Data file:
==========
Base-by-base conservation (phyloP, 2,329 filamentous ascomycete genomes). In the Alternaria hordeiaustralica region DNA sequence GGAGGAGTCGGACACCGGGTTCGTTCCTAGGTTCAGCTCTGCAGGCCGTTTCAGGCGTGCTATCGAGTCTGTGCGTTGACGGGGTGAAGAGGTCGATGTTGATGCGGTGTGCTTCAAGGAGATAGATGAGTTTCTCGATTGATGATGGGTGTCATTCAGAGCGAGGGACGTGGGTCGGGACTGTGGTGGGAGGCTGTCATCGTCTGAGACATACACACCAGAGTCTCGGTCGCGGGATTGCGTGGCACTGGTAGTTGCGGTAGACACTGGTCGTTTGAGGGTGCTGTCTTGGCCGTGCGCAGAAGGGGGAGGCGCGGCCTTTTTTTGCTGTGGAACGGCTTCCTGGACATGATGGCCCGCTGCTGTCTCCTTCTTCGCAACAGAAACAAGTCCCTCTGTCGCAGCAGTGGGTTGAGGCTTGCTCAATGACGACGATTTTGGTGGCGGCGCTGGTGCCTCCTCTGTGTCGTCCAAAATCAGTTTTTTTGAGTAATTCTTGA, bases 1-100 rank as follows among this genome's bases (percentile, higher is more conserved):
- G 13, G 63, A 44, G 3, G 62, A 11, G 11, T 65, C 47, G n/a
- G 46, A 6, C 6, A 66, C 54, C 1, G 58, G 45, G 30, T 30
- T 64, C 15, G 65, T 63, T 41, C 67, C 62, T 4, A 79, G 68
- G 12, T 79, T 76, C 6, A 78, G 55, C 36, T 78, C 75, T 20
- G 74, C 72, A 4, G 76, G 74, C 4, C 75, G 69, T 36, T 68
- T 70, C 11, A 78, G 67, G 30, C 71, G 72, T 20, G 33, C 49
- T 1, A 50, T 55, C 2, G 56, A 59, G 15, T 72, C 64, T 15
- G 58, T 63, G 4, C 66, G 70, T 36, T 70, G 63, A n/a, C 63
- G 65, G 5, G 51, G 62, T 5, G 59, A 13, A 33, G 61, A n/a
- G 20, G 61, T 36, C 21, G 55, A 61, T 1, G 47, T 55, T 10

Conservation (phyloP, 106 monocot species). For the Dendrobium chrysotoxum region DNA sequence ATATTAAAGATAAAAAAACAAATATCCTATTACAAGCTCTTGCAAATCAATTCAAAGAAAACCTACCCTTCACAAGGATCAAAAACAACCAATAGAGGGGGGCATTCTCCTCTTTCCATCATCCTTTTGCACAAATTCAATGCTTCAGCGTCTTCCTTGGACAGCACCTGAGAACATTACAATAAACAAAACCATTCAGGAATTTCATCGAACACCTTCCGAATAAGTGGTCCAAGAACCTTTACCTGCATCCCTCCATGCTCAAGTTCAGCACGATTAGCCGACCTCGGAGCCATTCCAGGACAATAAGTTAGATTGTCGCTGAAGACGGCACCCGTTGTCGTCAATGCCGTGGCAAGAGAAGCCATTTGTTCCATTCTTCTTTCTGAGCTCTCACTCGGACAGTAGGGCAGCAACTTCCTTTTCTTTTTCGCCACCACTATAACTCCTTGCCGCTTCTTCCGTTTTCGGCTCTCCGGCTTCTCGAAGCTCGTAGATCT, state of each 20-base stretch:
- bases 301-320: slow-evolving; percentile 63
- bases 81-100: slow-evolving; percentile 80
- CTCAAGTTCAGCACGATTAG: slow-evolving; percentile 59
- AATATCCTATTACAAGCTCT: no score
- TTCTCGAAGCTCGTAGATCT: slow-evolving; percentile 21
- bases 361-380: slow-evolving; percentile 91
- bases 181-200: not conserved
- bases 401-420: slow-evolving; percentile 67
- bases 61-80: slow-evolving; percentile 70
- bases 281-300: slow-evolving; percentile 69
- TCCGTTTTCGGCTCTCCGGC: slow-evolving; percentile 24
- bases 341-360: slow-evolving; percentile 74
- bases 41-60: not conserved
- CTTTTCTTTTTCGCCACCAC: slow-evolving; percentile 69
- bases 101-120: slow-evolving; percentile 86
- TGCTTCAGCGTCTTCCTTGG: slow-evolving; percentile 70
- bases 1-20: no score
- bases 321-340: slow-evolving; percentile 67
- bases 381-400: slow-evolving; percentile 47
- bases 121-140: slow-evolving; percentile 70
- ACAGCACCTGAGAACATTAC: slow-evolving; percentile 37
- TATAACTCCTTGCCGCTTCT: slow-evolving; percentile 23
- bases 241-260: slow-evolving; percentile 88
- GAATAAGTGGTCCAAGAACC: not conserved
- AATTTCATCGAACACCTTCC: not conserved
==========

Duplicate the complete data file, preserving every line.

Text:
Base-by-base conservation (phyloP, 2,329 filamentous ascomycete genomes). In the Alternaria hordeiaustralica region DNA sequence GGAGGAGTCGGACACCGGGTTCGTTCCTAGGTTCAGCTCTGCAGGCCGTTTCAGGCGTGCTATCGAGTCTGTGCGTTGACGGGGTGAAGAGGTCGATGTTGATGCGGTGTGCTTCAAGGAGATAGATGAGTTTCTCGATTGATGATGGGTGTCATTCAGAGCGAGGGACGTGGGTCGGGACTGTGGTGGGAGGCTGTCATCGTCTGAGACATACACACCAGAGTCTCGGTCGCGGGATTGCGTGGCACTGGTAGTTGCGGTAGACACTGGTCGTTTGAGGGTGCTGTCTTGGCCGTGCGCAGAAGGGGGAGGCGCGGCCTTTTTTTGCTGTGGAACGGCTTCCTGGACATGATGGCCCGCTGCTGTCTCCTTCTTCGCAACAGAAACAAGTCCCTCTGTCGCAGCAGTGGGTTGAGGCTTGCTCAATGACGACGATTTTGGTGGCGGCGCTGGTGCCTCCTCTGTGTCGTCCAAAATCAGTTTTTTTGAGTAATTCTTGA, bases 1-100 rank as follows among this genome's bases (percentile, higher is more conserved):
- G 13, G 63, A 44, G 3, G 62, A 11, G 11, T 65, C 47, G n/a
- G 46, A 6, C 6, A 66, C 54, C 1, G 58, G 45, G 30, T 30
- T 64, C 15, G 65, T 63, T 41, C 67, C 62, T 4, A 79, G 68
- G 12, T 79, T 76, C 6, A 78, G 55, C 36, T 78, C 75, T 20
- G 74, C 72, A 4, G 76, G 74, C 4, C 75, G 69, T 36, T 68
- T 70, C 11, A 78, G 67, G 30, C 71, G 72, T 20, G 33, C 49
- T 1, A 50, T 55, C 2, G 56, A 59, G 15, T 72, C 64, T 15
- G 58, T 63, G 4, C 66, G 70, T 36, T 70, G 63, A n/a, C 63
- G 65, G 5, G 51, G 62, T 5, G 59, A 13, A 33, G 61, A n/a
- G 20, G 61, T 36, C 21, G 55, A 61, T 1, G 47, T 55, T 10

Conservation (phyloP, 106 monocot species). For the Dendrobium chrysotoxum region DNA sequence ATATTAAAGATAAAAAAACAAATATCCTATTACAAGCTCTTGCAAATCAATTCAAAGAAAACCTACCCTTCACAAGGATCAAAAACAACCAATAGAGGGGGGCATTCTCCTCTTTCCATCATCCTTTTGCACAAATTCAATGCTTCAGCGTCTTCCTTGGACAGCACCTGAGAACATTACAATAAACAAAACCATTCAGGAATTTCATCGAACACCTTCCGAATAAGTGGTCCAAGAACCTTTACCTGCATCCCTCCATGCTCAAGTTCAGCACGATTAGCCGACCTCGGAGCCATTCCAGGACAATAAGTTAGATTGTCGCTGAAGACGGCACCCGTTGTCGTCAATGCCGTGGCAAGAGAAGCCATTTGTTCCATTCTTCTTTCTGAGCTCTCACTCGGACAGTAGGGCAGCAACTTCCTTTTCTTTTTCGCCACCACTATAACTCCTTGCCGCTTCTTCCGTTTTCGGCTCTCCGGCTTCTCGAAGCTCGTAGATCT, state of each 20-base stretch:
- bases 301-320: slow-evolving; percentile 63
- bases 81-100: slow-evolving; percentile 80
- CTCAAGTTCAGCACGATTAG: slow-evolving; percentile 59
- AATATCCTATTACAAGCTCT: no score
- TTCTCGAAGCTCGTAGATCT: slow-evolving; percentile 21
- bases 361-380: slow-evolving; percentile 91
- bases 181-200: not conserved
- bases 401-420: slow-evolving; percentile 67
- bases 61-80: slow-evolving; percentile 70
- bases 281-300: slow-evolving; percentile 69
- TCCGTTTTCGGCTCTCCGGC: slow-evolving; percentile 24
- bases 341-360: slow-evolving; percentile 74
- bases 41-60: not conserved
- CTTTTCTTTTTCGCCACCAC: slow-evolving; percentile 69
- bases 101-120: slow-evolving; percentile 86
- TGCTTCAGCGTCTTCCTTGG: slow-evolving; percentile 70
- bases 1-20: no score
- bases 321-340: slow-evolving; percentile 67
- bases 381-400: slow-evolving; percentile 47
- bases 121-140: slow-evolving; percentile 70
- ACAGCACCTGAGAACATTAC: slow-evolving; percentile 37
- TATAACTCCTTGCCGCTTCT: slow-evolving; percentile 23
- bases 241-260: slow-evolving; percentile 88
- GAATAAGTGGTCCAAGAACC: not conserved
- AATTTCATCGAACACCTTCC: not conserved